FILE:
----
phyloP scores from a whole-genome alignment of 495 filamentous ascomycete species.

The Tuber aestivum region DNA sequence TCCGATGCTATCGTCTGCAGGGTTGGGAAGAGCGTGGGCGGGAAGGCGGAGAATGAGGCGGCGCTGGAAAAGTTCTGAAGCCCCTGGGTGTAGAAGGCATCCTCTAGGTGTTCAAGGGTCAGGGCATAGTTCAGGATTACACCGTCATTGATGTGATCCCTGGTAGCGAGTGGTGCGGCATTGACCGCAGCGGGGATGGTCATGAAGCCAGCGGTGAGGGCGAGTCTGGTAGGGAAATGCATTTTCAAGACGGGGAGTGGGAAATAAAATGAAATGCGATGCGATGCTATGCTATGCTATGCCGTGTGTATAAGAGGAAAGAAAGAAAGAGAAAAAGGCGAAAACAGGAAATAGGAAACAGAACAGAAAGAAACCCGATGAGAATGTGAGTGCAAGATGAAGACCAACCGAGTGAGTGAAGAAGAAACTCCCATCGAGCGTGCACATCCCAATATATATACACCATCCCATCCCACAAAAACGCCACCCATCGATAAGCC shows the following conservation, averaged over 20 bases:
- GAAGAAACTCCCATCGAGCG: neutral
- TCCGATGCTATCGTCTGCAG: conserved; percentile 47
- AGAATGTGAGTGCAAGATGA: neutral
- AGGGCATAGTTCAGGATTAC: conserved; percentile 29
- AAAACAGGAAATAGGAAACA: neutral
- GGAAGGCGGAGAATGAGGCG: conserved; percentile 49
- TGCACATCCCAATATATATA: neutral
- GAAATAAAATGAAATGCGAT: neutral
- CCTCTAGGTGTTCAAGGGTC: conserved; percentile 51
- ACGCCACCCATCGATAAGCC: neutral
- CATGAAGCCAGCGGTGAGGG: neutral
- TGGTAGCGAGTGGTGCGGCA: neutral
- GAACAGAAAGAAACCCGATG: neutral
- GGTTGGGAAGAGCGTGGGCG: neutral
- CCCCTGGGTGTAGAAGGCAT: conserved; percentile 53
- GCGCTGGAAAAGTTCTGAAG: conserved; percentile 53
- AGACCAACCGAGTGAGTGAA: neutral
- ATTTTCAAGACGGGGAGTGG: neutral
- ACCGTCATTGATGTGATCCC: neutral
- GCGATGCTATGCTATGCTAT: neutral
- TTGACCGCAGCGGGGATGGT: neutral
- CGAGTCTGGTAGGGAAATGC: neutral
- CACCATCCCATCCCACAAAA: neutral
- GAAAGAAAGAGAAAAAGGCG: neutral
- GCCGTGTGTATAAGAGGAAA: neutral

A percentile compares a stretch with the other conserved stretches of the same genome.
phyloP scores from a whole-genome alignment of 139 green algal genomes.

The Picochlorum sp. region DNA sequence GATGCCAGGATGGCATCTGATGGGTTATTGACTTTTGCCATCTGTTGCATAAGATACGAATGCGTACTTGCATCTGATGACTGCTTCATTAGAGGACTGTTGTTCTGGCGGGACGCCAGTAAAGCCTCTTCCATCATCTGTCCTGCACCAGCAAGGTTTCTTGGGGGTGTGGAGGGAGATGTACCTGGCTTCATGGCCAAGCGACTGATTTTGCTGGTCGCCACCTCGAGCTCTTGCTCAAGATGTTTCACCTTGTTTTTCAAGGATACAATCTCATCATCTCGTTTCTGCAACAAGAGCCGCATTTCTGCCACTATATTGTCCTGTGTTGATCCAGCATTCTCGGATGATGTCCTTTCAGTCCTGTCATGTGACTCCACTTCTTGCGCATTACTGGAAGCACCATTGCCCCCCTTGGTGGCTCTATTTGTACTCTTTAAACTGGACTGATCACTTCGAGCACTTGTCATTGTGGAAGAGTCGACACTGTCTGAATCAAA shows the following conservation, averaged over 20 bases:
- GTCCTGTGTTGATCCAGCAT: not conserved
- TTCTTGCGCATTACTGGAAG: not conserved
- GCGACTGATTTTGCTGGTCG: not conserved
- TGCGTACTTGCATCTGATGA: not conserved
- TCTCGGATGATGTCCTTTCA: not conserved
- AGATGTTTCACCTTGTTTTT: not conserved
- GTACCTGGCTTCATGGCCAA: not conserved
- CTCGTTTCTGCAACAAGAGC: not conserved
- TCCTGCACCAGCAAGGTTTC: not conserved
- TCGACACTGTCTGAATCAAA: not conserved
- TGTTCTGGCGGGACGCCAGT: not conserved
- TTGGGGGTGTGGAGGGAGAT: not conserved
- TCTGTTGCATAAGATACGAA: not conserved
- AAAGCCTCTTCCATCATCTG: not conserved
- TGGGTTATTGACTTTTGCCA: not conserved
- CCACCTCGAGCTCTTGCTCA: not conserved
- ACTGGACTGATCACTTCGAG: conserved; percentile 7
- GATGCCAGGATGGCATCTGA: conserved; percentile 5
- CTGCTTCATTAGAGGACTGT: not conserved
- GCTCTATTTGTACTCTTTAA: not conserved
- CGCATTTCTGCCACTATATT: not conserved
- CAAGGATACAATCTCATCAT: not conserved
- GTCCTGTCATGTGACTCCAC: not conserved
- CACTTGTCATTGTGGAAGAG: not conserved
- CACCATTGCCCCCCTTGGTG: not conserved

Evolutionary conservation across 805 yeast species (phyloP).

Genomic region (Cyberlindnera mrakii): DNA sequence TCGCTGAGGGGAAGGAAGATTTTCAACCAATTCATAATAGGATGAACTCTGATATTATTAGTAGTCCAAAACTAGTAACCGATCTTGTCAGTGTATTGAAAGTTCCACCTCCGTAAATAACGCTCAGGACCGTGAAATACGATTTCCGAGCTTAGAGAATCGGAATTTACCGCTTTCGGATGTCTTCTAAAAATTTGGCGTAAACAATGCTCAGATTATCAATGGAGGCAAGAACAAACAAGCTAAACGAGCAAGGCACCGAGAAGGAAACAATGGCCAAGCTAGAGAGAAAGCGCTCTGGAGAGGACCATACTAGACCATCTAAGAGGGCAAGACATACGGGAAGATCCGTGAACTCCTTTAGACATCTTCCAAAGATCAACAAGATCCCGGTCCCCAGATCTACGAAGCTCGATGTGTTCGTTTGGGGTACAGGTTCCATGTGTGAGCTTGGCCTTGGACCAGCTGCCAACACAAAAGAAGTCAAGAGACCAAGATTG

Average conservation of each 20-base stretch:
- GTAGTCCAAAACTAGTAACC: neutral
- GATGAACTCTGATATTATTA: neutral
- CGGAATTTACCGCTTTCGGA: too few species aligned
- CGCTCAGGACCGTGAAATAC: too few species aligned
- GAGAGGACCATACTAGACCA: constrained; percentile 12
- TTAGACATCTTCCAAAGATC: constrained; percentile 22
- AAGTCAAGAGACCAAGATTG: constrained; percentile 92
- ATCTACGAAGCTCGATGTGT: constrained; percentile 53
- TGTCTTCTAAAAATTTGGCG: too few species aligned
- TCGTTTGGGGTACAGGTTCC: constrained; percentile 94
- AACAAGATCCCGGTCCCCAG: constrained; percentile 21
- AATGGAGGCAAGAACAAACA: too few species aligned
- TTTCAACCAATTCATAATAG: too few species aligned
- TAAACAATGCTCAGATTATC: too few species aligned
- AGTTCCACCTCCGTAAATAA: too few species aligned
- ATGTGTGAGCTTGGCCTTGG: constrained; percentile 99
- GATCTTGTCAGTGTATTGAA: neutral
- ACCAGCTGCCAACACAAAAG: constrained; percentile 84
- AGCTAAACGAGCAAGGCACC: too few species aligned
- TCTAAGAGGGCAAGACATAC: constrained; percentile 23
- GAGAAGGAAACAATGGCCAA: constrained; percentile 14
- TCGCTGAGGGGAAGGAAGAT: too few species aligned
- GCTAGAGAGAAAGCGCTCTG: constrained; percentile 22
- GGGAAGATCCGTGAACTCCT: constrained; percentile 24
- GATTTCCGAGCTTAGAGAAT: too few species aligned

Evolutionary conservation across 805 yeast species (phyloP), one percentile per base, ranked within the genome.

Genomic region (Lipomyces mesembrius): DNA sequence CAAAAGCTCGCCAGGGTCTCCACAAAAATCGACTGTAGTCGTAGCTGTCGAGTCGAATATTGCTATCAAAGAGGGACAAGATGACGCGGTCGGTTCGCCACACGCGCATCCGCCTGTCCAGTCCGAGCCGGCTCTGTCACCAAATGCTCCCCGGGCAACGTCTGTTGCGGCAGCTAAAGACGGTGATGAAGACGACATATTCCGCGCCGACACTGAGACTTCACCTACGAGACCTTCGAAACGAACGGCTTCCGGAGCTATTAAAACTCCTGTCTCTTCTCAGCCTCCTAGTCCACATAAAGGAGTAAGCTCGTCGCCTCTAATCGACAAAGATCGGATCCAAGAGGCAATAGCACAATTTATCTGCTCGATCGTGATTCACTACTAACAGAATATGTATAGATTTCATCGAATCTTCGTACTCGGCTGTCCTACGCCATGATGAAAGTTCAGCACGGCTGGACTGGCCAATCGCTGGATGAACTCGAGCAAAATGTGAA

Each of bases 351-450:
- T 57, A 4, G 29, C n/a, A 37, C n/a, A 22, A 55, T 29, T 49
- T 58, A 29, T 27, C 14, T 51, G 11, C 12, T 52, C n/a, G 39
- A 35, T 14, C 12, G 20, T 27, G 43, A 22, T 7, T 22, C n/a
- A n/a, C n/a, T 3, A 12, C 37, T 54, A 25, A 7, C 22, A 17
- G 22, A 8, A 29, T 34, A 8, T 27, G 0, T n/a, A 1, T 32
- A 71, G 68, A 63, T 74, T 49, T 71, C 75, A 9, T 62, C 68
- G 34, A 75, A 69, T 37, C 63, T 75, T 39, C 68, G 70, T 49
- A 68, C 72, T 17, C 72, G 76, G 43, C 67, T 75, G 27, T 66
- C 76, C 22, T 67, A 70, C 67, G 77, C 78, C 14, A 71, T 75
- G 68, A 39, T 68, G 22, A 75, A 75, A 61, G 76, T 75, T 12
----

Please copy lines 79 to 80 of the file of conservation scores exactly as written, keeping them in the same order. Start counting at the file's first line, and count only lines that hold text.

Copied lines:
- GAGAAGGAAACAATGGCCAA: constrained; percentile 14
- TCGCTGAGGGGAAGGAAGAT: too few species aligned